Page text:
The disparity of LD incidence between people with light skin and people with darker skin has been correlated to LD Exposure risk . A study conducted from 2000-2014 to characterize LD expansion in Virginia found that the most notable area of LD expansion was along the Appalachian Mountains . They found that this trend increases exposure risk for individuals living along this mountain chain to certain tick habitats ranging from suburban to rural locations. According to a 2011 study conducted by the National Park Service, 92% of visitors who went to Shenandoah National Park were white . In regard to risk exposure, a 2018 Outdoor Participation Report by The Outdoor Foundation found that 74% of people who engaged in at least one of forty-two different outdoor activities in 2017 were non-Hispanic Caucasian, while 10% were Hispanic, 9% were Black, and 6% were Asian . Racial differences in outdoor activities appears to be a significant factor in the racial disparity in LD incidence rates [36-49]. However, underrecognition of LD in people with dark skin seems to also be a likely significant factor in LD incidence disparity as LD is underreported by as much as 90% and is more difficult to diagnose than in people with light skin [11-36].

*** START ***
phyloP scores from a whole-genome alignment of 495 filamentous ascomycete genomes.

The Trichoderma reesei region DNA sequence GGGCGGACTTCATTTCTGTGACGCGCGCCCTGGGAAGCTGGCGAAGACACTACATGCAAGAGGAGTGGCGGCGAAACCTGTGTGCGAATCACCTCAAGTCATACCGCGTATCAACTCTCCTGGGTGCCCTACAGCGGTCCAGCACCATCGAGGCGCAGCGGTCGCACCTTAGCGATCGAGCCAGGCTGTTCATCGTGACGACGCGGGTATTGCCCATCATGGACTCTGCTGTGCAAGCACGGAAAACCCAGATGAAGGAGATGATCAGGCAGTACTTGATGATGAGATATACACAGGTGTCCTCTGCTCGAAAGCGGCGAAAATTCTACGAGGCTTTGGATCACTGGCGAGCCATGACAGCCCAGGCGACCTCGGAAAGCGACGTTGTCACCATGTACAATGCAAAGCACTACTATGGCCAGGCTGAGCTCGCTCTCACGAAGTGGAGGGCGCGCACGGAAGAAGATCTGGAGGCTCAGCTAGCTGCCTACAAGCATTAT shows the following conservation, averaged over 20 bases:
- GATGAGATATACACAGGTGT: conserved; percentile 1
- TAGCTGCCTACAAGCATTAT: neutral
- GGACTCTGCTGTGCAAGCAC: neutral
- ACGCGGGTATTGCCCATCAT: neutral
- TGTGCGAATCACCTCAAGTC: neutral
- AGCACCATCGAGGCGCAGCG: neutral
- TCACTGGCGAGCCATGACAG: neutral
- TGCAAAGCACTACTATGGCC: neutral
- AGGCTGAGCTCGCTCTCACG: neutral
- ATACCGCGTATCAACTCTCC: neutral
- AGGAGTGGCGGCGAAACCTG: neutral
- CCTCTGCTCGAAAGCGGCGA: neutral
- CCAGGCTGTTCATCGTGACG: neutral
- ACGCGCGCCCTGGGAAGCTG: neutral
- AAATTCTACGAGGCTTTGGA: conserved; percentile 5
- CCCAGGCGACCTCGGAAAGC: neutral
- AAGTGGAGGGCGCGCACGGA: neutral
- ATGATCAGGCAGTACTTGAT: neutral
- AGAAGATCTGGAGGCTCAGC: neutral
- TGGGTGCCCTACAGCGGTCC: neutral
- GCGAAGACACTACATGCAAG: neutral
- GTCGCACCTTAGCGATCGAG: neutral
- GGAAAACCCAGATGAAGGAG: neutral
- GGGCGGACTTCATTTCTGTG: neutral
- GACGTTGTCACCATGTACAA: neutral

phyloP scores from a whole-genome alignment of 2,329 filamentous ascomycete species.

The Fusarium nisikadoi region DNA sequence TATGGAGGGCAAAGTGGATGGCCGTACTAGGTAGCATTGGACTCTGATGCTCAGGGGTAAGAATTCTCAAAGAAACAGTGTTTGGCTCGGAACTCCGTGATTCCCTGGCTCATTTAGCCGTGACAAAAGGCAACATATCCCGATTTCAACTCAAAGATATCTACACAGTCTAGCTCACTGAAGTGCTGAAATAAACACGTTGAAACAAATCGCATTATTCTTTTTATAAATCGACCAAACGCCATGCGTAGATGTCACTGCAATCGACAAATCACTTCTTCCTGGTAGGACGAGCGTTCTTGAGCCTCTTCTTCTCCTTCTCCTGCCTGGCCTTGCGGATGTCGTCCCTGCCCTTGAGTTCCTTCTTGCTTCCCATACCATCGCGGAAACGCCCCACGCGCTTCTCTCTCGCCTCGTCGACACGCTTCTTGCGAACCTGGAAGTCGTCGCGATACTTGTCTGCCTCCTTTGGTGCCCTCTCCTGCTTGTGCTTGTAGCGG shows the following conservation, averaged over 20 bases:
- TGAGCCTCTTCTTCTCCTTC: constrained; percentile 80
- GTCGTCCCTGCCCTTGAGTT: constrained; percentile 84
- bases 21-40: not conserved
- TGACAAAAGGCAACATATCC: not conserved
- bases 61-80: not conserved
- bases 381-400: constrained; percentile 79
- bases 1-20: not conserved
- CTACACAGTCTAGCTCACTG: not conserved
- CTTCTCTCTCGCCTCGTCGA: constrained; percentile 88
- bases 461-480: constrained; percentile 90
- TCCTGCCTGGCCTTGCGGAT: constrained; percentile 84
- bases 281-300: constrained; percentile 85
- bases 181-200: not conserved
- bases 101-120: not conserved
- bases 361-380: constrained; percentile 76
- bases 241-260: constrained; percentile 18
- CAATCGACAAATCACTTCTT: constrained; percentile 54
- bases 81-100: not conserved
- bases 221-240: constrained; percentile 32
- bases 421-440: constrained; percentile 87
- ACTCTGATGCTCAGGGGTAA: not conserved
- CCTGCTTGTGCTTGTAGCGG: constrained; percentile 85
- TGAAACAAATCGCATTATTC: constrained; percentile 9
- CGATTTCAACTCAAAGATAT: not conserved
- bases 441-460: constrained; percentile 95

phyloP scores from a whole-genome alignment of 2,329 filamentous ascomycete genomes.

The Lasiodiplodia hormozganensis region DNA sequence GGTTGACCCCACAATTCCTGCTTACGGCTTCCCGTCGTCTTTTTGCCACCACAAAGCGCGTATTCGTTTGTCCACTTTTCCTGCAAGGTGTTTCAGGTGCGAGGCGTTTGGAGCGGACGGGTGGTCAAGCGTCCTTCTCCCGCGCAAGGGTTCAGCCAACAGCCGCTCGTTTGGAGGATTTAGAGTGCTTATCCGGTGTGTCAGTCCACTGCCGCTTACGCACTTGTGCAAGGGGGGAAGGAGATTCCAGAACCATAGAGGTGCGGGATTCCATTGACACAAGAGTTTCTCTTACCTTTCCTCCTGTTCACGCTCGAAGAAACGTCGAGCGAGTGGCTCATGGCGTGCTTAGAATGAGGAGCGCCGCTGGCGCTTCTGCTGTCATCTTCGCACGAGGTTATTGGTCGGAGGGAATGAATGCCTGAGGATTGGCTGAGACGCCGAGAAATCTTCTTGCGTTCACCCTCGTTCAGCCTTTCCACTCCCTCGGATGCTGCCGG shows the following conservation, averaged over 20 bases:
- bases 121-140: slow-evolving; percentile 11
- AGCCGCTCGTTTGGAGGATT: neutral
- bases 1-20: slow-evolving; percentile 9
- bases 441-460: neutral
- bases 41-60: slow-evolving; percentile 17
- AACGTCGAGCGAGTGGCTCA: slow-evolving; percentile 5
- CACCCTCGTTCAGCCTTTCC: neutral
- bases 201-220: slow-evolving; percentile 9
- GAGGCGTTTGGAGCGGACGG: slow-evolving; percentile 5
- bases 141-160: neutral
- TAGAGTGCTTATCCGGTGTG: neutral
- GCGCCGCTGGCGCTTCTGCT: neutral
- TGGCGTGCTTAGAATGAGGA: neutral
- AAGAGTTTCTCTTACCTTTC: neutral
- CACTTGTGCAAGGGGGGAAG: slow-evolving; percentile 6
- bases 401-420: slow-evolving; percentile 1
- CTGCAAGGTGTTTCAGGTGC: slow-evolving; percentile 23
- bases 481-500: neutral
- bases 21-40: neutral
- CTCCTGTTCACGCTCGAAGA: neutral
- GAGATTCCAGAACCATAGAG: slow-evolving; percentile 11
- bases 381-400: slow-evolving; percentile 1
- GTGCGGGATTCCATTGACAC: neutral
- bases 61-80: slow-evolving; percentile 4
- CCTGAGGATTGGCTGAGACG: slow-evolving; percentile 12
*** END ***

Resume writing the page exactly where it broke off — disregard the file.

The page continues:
When statewide surveillance of LD began in Virginia in 1989, the practice of confirming LD cases was with the presence of EM or the correlation of laboratory testing with at least one late stage symptom. This practice continued until 2008, when the National Surveillance Case Definition changed . The current practice to confirm a LD case in an already endemic area is with the presence of EM or known exposure; otherwise, a positive laboratory testing is required in a non-endemic area for the confirmation of LD [50,51]. Despite the change, these guidelines still could lead to an underdiagnosis of dark-skinned individuals with LD due to the differing appearance of the classic EM.
Manifestation of LD Differences in Ethnic Groups
LD is known as the “second great imitator” after systemic erythematous lupus, due to its numerous nonspecific symptoms . The EM rash is the only physical symptom that is distinctive enough to allow a diagnosis of LD in the absence of laboratory testing . It is important to note that on darker skin, EM resembles a bruise . Currently, laboratory tests alone for LD are not reliable and require confirmation by a clinical diagnosis . As LD persists untreated, it causes a late disseminated infection with symptoms including arthritis, arrhythmia, encephalopathy, carditis, and severe headaches which are more prevalently observed in individuals with darker skin since the EM rash is difficult to observe [45-53]. Hispanics with LD, for instance, were significantly more likely than non-Hispanics with LD to have signs of disseminated infection and symptom onset matching the criteria for late phase or chronic LD . This could suggest an association between the presence of an LD infection and the related symptoms. Although diagnostic tests should be performed and appropriate therapy could be administered to patients with symptoms of LD, the difficulty of diagnosing LD lies in health providers’ awareness of how LD manifests in populations of darker skin color .